Bin Laden's remarks demonstrate this conflation, equating France's military involvement in Afghanistan with restrictions on Muslim religious expression in public, France's strong business and political interests in Africa, support for local regimes, and recent (if limited) armed intervention in Mali.

There are also several other ways to read bin Laden's remarks. While experts are divided over the seriousness of the reports of terrorist threats to Europe, there is little doubt that increasing numbers of European Muslims, both those of immigrant origin and converts, have been traveling to the Afghanistan-Pakistan border region to receive training in militant camps and possibly fight international forces.

Bin Laden could be trying to convince small groups of radicalized, trained Muslims to go back to their own countries, and wage attacks. Indeed, al Qaeda has done this before, notably with Afghan-born American citizen Najibullah Zazi, who originally traveled abroad to fight American forces in Afghanistan, only to be convinced by al Qaeda leaders to return home to plan bombings against the New York subway system.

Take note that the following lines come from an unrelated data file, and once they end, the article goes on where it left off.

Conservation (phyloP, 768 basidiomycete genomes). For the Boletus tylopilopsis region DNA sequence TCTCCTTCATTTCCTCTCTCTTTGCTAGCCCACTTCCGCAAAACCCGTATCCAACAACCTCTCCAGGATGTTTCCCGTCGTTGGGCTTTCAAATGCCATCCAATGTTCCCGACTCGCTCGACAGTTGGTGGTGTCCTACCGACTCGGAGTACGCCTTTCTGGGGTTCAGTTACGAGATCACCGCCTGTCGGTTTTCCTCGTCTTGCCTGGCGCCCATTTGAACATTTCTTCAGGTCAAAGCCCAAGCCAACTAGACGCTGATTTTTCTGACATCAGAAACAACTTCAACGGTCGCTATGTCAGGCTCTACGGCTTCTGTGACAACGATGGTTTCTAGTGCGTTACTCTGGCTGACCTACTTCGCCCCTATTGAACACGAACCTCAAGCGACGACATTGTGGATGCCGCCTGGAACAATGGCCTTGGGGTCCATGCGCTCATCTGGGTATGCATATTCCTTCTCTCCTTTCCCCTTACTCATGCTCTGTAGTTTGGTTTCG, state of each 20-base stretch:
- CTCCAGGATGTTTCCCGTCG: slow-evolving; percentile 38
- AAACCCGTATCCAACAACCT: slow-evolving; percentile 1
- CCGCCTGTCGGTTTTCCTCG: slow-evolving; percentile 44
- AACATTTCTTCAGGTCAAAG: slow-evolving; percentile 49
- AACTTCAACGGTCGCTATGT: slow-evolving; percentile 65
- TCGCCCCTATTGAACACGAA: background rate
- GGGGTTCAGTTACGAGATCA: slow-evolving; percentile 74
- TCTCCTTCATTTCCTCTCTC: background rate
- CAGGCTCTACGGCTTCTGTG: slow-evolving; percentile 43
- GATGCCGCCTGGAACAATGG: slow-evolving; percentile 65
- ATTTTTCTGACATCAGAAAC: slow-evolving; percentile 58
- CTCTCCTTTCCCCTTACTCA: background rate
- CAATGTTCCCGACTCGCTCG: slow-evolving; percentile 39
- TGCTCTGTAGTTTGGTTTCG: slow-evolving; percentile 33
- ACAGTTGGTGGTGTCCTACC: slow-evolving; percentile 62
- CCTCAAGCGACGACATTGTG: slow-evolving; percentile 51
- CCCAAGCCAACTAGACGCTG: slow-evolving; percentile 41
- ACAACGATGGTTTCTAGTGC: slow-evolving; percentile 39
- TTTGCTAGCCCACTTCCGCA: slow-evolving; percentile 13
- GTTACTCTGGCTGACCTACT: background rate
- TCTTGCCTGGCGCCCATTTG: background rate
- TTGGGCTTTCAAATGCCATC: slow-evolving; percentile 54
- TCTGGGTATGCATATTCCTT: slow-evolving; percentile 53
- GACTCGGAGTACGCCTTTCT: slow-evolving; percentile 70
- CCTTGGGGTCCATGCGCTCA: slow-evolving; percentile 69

Another possible explanation for bin Laden's "claiming" of the Niger kidnapping operation is more of an internal issue. Al Qaeda Central may be attempting to take some rhetorical control over its fairly weak, nebulous North African affiliate, AQIM. Despite some claims from experts, there is little to no evidence of coordination or even communication between al Qaeda Central and AQIM, an organization that attacks Algerian and Sahelian security forces while runing smuggling, drug protection, and kidnapping-for-ransom operations. By placing his stamp of approval on a kidnapping almost certainly motivated more by monetary than religious or defensive concerns, bin Laden is trying to show (and exaggerate) al Qaeda's reach, indicating an omnipresence that is illusory at best.

But ultimately, this tape is about al Qaeda's raison d'être, so to speak. For al Qaeda to exist, it must always have enemies to fight, and an umma to protect. And as long as bin Laden is alive, he will continue to seek out new adversaries and areas of operation, in order to attract new recruits, funds, and allies to his cause.